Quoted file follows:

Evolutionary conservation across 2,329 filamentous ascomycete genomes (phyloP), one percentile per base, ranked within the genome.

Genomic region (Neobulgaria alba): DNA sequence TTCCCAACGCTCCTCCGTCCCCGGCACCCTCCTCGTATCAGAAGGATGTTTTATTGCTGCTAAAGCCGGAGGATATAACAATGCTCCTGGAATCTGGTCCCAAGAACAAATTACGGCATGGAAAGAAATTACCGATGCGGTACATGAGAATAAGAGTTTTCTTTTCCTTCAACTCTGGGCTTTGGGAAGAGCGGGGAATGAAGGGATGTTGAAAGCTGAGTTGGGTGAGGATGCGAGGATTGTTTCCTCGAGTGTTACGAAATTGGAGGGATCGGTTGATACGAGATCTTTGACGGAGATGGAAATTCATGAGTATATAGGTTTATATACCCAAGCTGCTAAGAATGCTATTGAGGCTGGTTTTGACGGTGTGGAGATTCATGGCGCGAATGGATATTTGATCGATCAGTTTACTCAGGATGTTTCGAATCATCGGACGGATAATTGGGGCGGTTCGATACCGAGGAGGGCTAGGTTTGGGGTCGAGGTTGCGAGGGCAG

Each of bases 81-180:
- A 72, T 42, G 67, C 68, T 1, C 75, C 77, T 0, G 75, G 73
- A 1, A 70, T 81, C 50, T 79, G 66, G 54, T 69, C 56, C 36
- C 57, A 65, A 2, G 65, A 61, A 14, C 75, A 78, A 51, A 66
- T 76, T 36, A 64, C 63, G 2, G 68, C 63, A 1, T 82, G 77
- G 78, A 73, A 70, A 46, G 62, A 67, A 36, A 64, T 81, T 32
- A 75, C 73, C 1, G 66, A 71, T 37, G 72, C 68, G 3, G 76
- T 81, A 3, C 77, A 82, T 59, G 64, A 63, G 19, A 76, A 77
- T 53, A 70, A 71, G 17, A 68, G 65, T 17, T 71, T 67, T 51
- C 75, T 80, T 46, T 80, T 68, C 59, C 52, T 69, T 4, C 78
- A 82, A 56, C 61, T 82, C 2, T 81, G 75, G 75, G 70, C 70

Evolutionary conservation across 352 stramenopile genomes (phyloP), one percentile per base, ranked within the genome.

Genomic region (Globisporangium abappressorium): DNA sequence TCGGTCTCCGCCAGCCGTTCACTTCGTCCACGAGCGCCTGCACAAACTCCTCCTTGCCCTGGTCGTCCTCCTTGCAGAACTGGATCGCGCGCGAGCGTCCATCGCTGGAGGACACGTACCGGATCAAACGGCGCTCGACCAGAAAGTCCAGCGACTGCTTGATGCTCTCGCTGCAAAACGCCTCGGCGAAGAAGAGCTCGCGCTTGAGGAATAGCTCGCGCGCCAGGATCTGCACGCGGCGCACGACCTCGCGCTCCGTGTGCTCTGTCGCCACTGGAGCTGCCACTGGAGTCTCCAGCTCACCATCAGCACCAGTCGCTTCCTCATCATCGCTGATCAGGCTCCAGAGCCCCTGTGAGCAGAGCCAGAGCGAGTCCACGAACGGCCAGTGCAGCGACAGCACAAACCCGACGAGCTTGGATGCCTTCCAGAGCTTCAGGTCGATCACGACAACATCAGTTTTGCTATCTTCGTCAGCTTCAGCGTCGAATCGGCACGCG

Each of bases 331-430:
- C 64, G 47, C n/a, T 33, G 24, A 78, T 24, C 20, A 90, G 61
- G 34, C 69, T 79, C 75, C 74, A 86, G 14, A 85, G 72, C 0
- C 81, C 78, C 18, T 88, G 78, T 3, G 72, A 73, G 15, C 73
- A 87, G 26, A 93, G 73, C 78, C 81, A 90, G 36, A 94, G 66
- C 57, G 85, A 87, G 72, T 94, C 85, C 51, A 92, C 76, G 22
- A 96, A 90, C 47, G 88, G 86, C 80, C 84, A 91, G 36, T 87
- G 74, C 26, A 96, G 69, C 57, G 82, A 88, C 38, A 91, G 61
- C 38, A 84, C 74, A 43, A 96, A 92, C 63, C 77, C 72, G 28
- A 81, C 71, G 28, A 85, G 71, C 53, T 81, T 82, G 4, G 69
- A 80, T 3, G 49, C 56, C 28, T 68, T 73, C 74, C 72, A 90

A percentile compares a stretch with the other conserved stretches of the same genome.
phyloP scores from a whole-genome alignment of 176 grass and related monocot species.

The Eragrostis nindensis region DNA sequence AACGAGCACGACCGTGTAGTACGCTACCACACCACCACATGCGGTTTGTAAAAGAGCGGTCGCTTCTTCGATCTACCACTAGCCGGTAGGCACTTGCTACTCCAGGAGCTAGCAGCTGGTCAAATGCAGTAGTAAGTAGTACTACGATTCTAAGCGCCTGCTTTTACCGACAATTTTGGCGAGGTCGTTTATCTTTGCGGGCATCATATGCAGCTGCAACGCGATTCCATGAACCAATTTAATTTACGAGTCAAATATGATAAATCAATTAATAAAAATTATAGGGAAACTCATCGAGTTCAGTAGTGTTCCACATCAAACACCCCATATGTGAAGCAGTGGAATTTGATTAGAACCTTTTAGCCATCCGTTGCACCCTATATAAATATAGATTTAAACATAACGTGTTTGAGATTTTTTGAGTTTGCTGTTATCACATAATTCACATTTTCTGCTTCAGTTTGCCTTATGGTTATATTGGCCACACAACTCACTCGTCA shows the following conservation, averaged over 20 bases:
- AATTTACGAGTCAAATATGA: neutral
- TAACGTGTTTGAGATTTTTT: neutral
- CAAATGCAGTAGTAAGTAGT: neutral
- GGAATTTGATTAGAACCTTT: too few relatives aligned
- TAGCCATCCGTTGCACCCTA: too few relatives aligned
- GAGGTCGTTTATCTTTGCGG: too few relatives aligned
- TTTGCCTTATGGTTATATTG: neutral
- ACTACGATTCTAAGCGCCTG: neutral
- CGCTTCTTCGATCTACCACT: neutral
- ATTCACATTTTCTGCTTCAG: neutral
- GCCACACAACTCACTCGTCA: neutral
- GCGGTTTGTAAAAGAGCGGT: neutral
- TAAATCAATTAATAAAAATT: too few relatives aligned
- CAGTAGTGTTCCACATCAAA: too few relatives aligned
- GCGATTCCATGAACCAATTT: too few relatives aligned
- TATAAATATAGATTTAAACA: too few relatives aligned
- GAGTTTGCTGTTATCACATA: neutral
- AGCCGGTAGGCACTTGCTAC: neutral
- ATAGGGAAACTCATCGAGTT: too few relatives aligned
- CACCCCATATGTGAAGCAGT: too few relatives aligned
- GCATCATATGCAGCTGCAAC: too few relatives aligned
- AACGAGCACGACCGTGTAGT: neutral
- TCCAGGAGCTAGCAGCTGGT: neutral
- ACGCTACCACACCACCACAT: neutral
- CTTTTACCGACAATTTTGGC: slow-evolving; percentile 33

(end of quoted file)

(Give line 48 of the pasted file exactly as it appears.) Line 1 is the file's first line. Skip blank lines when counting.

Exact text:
- ATAGGGAAACTCATCGAGTT: too few relatives aligned